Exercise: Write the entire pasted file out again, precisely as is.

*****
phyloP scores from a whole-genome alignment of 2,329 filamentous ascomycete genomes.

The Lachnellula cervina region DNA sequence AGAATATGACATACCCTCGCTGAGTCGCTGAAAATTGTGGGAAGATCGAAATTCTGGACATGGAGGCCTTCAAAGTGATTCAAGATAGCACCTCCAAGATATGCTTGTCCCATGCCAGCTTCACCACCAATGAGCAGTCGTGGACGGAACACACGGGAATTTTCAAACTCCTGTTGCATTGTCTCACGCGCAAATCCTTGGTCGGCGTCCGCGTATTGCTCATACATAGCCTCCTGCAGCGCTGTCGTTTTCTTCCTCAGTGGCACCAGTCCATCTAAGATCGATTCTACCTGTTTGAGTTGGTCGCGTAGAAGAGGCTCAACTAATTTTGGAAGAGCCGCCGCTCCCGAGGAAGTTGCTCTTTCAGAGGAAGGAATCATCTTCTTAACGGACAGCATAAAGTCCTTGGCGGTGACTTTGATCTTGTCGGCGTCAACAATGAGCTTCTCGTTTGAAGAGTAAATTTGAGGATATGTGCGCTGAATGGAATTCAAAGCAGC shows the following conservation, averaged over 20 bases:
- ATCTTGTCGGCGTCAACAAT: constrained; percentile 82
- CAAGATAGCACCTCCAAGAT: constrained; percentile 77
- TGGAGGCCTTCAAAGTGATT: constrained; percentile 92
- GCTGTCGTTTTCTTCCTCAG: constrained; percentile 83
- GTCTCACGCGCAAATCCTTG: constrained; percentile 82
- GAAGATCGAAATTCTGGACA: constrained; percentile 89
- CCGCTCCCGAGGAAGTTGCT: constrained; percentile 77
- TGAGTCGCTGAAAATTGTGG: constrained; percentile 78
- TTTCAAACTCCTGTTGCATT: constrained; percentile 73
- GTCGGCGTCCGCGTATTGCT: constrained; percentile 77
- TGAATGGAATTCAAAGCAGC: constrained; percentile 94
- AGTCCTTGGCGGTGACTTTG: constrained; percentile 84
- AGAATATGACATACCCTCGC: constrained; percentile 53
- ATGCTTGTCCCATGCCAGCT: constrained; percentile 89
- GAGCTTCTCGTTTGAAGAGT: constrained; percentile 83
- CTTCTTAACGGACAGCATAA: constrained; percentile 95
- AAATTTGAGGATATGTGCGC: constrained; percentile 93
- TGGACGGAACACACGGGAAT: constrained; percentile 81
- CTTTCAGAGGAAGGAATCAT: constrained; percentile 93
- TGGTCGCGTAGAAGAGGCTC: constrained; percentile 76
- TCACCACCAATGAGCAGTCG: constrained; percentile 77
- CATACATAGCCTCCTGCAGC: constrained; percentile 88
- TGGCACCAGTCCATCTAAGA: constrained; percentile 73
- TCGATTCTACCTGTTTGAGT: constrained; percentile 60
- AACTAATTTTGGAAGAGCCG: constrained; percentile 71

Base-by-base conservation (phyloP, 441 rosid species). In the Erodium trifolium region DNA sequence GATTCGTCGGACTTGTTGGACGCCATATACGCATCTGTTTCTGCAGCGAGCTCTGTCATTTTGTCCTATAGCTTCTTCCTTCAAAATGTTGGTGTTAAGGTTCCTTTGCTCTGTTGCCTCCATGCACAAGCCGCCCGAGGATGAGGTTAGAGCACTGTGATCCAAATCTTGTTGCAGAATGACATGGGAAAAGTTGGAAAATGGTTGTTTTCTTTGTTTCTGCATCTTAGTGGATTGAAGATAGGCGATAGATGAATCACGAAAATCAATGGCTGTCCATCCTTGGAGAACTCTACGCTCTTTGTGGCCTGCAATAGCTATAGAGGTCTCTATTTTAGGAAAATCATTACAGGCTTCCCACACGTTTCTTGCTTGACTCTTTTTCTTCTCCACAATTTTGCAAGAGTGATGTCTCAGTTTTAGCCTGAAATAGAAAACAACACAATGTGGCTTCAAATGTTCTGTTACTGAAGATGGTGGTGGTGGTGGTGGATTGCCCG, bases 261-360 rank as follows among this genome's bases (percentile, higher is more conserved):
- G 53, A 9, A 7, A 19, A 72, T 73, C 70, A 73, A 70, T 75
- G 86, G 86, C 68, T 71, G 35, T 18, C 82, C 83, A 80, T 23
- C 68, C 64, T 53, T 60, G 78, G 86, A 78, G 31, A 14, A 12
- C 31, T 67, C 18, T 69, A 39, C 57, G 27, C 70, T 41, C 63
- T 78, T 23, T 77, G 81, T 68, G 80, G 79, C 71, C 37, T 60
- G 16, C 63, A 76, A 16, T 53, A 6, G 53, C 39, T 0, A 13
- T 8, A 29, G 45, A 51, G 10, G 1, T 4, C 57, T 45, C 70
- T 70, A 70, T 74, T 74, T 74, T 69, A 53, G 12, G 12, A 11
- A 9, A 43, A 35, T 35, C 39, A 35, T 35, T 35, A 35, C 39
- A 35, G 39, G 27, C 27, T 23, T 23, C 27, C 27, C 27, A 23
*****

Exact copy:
phyloP scores from a whole-genome alignment of 2,329 filamentous ascomycete genomes.

The Lachnellula cervina region DNA sequence AGAATATGACATACCCTCGCTGAGTCGCTGAAAATTGTGGGAAGATCGAAATTCTGGACATGGAGGCCTTCAAAGTGATTCAAGATAGCACCTCCAAGATATGCTTGTCCCATGCCAGCTTCACCACCAATGAGCAGTCGTGGACGGAACACACGGGAATTTTCAAACTCCTGTTGCATTGTCTCACGCGCAAATCCTTGGTCGGCGTCCGCGTATTGCTCATACATAGCCTCCTGCAGCGCTGTCGTTTTCTTCCTCAGTGGCACCAGTCCATCTAAGATCGATTCTACCTGTTTGAGTTGGTCGCGTAGAAGAGGCTCAACTAATTTTGGAAGAGCCGCCGCTCCCGAGGAAGTTGCTCTTTCAGAGGAAGGAATCATCTTCTTAACGGACAGCATAAAGTCCTTGGCGGTGACTTTGATCTTGTCGGCGTCAACAATGAGCTTCTCGTTTGAAGAGTAAATTTGAGGATATGTGCGCTGAATGGAATTCAAAGCAGC shows the following conservation, averaged over 20 bases:
- ATCTTGTCGGCGTCAACAAT: constrained; percentile 82
- CAAGATAGCACCTCCAAGAT: constrained; percentile 77
- TGGAGGCCTTCAAAGTGATT: constrained; percentile 92
- GCTGTCGTTTTCTTCCTCAG: constrained; percentile 83
- GTCTCACGCGCAAATCCTTG: constrained; percentile 82
- GAAGATCGAAATTCTGGACA: constrained; percentile 89
- CCGCTCCCGAGGAAGTTGCT: constrained; percentile 77
- TGAGTCGCTGAAAATTGTGG: constrained; percentile 78
- TTTCAAACTCCTGTTGCATT: constrained; percentile 73
- GTCGGCGTCCGCGTATTGCT: constrained; percentile 77
- TGAATGGAATTCAAAGCAGC: constrained; percentile 94
- AGTCCTTGGCGGTGACTTTG: constrained; percentile 84
- AGAATATGACATACCCTCGC: constrained; percentile 53
- ATGCTTGTCCCATGCCAGCT: constrained; percentile 89
- GAGCTTCTCGTTTGAAGAGT: constrained; percentile 83
- CTTCTTAACGGACAGCATAA: constrained; percentile 95
- AAATTTGAGGATATGTGCGC: constrained; percentile 93
- TGGACGGAACACACGGGAAT: constrained; percentile 81
- CTTTCAGAGGAAGGAATCAT: constrained; percentile 93
- TGGTCGCGTAGAAGAGGCTC: constrained; percentile 76
- TCACCACCAATGAGCAGTCG: constrained; percentile 77
- CATACATAGCCTCCTGCAGC: constrained; percentile 88
- TGGCACCAGTCCATCTAAGA: constrained; percentile 73
- TCGATTCTACCTGTTTGAGT: constrained; percentile 60
- AACTAATTTTGGAAGAGCCG: constrained; percentile 71

Base-by-base conservation (phyloP, 441 rosid species). In the Erodium trifolium region DNA sequence GATTCGTCGGACTTGTTGGACGCCATATACGCATCTGTTTCTGCAGCGAGCTCTGTCATTTTGTCCTATAGCTTCTTCCTTCAAAATGTTGGTGTTAAGGTTCCTTTGCTCTGTTGCCTCCATGCACAAGCCGCCCGAGGATGAGGTTAGAGCACTGTGATCCAAATCTTGTTGCAGAATGACATGGGAAAAGTTGGAAAATGGTTGTTTTCTTTGTTTCTGCATCTTAGTGGATTGAAGATAGGCGATAGATGAATCACGAAAATCAATGGCTGTCCATCCTTGGAGAACTCTACGCTCTTTGTGGCCTGCAATAGCTATAGAGGTCTCTATTTTAGGAAAATCATTACAGGCTTCCCACACGTTTCTTGCTTGACTCTTTTTCTTCTCCACAATTTTGCAAGAGTGATGTCTCAGTTTTAGCCTGAAATAGAAAACAACACAATGTGGCTTCAAATGTTCTGTTACTGAAGATGGTGGTGGTGGTGGTGGATTGCCCG, bases 261-360 rank as follows among this genome's bases (percentile, higher is more conserved):
- G 53, A 9, A 7, A 19, A 72, T 73, C 70, A 73, A 70, T 75
- G 86, G 86, C 68, T 71, G 35, T 18, C 82, C 83, A 80, T 23
- C 68, C 64, T 53, T 60, G 78, G 86, A 78, G 31, A 14, A 12
- C 31, T 67, C 18, T 69, A 39, C 57, G 27, C 70, T 41, C 63
- T 78, T 23, T 77, G 81, T 68, G 80, G 79, C 71, C 37, T 60
- G 16, C 63, A 76, A 16, T 53, A 6, G 53, C 39, T 0, A 13
- T 8, A 29, G 45, A 51, G 10, G 1, T 4, C 57, T 45, C 70
- T 70, A 70, T 74, T 74, T 74, T 69, A 53, G 12, G 12, A 11
- A 9, A 43, A 35, T 35, C 39, A 35, T 35, T 35, A 35, C 39
- A 35, G 39, G 27, C 27, T 23, T 23, C 27, C 27, C 27, A 23